Racialized Fashion

Throughout history, natural black hairstyles have been shielded from network television and movies.  Black women have been forced to augment their natural hair to fit cultural norms.  Like Pham talks about, this creates a cultural sameness, which makes the viewer more comfortable, thus boosting viewership.  As viewership grows, it only perpetuates the problem.  The mystique behind natural black hair has only just started to be broken on network television.  Shonda Rhimes, a black television screen writer has written and produced both the shows in this clip, “How to Get Away With Murder” and “Scandal.”  Each actress is the lead role, and each of them at one point has been depicted in their natural hair to normalize the black experience within the shows.

Fashion has been racialized for years, and beauty has been set by cultural and media norms that have been historically produced by white women.  This new progressiveness has been largely accepted by the public and has been a positive experience.  Many outlets besides television shows have begun to debunk this mystique, like the game posted on blackboard about people touching a black women’s hair without her permission.  These tactics have broken the “sameness” and stereotypes of beauty that has been created and perpetuated by the media.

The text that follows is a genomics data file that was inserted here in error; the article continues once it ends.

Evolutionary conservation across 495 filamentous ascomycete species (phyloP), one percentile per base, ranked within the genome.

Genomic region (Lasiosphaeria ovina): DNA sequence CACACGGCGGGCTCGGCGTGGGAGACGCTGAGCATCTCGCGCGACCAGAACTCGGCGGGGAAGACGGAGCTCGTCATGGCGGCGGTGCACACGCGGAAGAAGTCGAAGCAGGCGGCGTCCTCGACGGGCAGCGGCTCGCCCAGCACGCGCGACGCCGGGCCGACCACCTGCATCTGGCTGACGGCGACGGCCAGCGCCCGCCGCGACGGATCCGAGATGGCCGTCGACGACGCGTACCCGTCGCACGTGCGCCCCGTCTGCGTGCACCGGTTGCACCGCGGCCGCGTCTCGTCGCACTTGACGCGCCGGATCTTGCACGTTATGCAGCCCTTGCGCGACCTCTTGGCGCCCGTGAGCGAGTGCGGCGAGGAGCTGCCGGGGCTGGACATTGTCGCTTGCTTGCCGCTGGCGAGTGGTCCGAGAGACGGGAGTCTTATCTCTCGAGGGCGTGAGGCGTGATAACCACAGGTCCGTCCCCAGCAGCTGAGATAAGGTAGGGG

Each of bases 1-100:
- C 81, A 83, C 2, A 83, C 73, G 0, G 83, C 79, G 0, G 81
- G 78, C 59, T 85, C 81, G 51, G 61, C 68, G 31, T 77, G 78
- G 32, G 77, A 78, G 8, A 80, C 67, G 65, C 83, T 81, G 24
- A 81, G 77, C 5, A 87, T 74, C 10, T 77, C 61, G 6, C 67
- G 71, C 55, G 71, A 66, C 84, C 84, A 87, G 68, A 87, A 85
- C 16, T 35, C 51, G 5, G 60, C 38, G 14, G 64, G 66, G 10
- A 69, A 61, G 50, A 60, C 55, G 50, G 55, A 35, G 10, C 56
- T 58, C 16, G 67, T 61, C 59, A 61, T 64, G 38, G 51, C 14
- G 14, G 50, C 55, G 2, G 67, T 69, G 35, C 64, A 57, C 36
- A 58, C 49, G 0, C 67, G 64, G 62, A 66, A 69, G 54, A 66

I created this movie by bringing together two scenes from network television shows along with Beyonce’s halftime show to bring together three prominent instances in which black culture and black hairstyles were embraced rather than hidden by the media.  I paired this with the song “I Whip My Hair” by Jada Smith because I believe this song celebrates black hair styles and embraces the culture surrounding it.  Paired with the quote about ideologies socially constructing beauty from the Mercer reading, will emphasize the fact that this cultural norm must be broken and we must normalize all different cultures, hairstyles, and beauty.

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